"The boy has books."
Translation:Le garçon a des livres.
Articles (e.g. "the" or "a") provide context for a noun. In English, articles may be omitted, but French nouns almost always have an article.
Indefinite articles ("a"/"an"/"one") are used for countable nouns that are unspecified or unknown to the speakers. In French they are gender specific → un and une (masculine and feminine respectively).
Unlike English, the French indefinite article has a plural → des (masc fem).
Le garçon a un livre → The boy has a book
Le garçon a des livres → The boy has books.
There are those who like to think of des as some but its addition to most sentences is superfluous. For example, there is no need to write The boy has some books.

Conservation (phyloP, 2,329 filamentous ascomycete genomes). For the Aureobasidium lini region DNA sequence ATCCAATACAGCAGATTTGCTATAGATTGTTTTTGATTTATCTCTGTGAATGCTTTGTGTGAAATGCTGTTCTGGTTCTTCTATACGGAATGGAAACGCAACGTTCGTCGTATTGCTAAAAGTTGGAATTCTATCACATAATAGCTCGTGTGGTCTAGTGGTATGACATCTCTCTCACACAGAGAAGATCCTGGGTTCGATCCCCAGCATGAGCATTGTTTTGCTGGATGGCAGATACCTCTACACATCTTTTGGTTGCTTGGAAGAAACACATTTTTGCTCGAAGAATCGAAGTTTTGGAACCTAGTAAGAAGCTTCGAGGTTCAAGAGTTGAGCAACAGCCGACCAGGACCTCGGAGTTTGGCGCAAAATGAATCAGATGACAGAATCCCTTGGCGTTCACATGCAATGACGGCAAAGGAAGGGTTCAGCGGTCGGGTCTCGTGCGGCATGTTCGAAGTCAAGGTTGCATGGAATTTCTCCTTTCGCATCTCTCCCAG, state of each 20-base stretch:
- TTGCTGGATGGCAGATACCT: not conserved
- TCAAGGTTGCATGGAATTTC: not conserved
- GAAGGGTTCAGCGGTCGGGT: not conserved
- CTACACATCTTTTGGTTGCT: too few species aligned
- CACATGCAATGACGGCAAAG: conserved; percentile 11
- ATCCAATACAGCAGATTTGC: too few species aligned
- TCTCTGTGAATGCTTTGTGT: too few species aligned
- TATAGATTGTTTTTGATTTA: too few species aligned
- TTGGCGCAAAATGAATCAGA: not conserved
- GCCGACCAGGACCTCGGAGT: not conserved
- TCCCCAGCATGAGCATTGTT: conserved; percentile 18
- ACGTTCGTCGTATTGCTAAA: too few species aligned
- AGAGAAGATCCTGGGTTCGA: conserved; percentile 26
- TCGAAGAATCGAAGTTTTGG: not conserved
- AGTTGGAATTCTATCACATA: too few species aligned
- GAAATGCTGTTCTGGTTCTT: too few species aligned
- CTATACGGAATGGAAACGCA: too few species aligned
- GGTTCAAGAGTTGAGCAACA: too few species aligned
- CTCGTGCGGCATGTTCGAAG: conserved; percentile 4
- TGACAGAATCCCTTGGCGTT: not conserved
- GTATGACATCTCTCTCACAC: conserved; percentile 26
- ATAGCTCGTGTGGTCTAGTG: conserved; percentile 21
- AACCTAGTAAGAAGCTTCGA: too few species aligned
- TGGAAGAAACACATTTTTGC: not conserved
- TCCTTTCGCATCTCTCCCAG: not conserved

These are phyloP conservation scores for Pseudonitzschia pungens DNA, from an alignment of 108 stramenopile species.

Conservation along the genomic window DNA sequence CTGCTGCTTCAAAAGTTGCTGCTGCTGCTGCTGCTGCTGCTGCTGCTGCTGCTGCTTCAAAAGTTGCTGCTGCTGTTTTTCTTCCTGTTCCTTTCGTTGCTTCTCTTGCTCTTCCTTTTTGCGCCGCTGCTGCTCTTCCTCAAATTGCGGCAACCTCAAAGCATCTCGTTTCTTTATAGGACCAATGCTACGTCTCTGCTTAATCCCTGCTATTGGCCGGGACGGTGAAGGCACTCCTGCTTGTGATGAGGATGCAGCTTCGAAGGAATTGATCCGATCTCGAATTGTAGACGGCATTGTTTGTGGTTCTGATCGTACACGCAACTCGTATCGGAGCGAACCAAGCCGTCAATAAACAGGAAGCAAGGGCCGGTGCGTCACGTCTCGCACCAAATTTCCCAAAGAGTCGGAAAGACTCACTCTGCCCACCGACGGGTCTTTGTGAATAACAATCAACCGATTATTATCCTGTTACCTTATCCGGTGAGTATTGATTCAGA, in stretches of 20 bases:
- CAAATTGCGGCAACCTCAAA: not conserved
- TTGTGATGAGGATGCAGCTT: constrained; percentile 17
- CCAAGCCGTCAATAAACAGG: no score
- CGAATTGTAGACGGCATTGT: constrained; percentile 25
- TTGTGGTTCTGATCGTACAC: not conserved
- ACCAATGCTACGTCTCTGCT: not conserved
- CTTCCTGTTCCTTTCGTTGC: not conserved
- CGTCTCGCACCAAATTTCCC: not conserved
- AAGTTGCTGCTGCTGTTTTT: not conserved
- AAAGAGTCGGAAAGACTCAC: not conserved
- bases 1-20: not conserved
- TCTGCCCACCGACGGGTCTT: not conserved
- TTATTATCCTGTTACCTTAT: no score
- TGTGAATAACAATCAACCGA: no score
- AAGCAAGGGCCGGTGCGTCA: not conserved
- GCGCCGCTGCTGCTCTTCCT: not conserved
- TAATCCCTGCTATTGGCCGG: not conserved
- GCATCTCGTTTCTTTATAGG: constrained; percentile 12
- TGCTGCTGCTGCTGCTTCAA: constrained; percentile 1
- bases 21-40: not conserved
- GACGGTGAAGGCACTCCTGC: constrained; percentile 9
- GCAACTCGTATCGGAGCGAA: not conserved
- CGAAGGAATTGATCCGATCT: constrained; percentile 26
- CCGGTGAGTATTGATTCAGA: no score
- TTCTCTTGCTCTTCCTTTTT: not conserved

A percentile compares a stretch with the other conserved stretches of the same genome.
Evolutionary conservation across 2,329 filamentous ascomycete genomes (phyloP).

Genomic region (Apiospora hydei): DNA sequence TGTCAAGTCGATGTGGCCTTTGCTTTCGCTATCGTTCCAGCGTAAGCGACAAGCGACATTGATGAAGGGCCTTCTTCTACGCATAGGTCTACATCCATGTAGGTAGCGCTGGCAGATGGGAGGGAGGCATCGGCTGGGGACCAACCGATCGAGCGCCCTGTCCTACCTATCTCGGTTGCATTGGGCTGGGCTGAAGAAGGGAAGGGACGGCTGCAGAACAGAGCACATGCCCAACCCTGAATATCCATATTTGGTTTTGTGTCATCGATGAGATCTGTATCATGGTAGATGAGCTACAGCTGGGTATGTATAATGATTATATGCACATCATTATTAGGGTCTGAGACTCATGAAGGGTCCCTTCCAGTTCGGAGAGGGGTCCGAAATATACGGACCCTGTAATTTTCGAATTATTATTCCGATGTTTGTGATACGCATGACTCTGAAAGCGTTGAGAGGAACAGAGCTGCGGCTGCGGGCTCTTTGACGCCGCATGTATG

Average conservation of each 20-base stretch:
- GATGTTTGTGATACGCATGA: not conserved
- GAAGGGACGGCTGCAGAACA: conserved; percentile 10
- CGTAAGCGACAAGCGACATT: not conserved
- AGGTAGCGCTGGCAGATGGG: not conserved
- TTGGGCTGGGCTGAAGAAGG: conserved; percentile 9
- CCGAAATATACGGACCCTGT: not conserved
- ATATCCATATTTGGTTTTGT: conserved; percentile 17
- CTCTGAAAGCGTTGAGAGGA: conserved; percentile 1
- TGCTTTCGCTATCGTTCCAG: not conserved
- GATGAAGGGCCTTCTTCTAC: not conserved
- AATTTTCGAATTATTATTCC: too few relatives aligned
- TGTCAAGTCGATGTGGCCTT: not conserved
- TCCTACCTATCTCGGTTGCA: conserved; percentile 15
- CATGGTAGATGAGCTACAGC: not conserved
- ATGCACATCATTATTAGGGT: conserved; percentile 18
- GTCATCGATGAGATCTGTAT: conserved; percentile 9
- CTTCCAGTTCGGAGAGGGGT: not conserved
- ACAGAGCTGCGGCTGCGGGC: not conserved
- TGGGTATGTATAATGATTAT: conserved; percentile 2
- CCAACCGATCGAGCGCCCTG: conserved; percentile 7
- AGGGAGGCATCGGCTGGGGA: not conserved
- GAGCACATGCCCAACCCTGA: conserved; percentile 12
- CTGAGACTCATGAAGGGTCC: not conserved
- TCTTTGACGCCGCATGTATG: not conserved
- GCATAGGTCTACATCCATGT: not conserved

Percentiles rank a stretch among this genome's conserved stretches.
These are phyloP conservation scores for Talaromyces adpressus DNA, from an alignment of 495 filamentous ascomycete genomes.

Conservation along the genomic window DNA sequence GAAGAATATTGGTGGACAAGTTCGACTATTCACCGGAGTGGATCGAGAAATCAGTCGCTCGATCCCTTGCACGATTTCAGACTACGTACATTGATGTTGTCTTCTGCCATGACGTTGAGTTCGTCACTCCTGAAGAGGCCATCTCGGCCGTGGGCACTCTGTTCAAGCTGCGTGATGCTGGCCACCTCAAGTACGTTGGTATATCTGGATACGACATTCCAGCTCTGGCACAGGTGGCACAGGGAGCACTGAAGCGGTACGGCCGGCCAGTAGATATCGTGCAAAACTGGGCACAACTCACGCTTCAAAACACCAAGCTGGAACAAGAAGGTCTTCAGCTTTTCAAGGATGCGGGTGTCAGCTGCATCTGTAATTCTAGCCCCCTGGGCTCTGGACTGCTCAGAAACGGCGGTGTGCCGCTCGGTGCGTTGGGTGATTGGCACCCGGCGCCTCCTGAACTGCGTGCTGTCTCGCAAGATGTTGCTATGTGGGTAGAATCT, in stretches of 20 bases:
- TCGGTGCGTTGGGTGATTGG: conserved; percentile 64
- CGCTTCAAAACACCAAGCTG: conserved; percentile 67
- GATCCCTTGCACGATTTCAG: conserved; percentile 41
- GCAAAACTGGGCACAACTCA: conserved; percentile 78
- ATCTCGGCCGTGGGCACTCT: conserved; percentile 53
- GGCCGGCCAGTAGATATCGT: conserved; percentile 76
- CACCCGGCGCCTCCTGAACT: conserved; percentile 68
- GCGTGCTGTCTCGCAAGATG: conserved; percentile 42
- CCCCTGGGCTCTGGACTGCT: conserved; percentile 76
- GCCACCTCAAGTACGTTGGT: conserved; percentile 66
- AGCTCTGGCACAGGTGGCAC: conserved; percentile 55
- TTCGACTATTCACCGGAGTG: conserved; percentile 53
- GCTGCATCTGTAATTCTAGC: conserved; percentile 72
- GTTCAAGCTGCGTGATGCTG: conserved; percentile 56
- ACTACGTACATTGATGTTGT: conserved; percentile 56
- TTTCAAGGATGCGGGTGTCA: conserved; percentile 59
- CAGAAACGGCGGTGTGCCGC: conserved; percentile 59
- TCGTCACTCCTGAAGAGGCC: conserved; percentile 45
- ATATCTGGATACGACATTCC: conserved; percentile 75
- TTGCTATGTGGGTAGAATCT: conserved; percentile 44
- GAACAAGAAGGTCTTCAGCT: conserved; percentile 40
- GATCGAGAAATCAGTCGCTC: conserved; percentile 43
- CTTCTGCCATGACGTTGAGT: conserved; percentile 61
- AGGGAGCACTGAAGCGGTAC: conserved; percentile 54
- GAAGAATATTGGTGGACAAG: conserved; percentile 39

No. avez is the 2nd person plural present indicative conjugation of avoir.
"The boy" = "he"
Le garçon = il. This sentence is written in the 3rd person singular present indicative so requires the avoir conjugation a. See the conjugations of avoir here:
They are all conjugations of the verb avoir (to have) It is like in English when you say I "have" and he/she "has." the words mean the same thing but depending about whom you're speaking, the verb changes form. J'ai - I have Tu a - You have (when speaking to a friend or family member) Il / Elle as - He / she has Nous avons - We have Vous avez - You have (When being polite or speaking to more than one person) Ils / Elles ont - They have (Ils is talking about a group of all men or men and women and Elles is talking about a group of only women)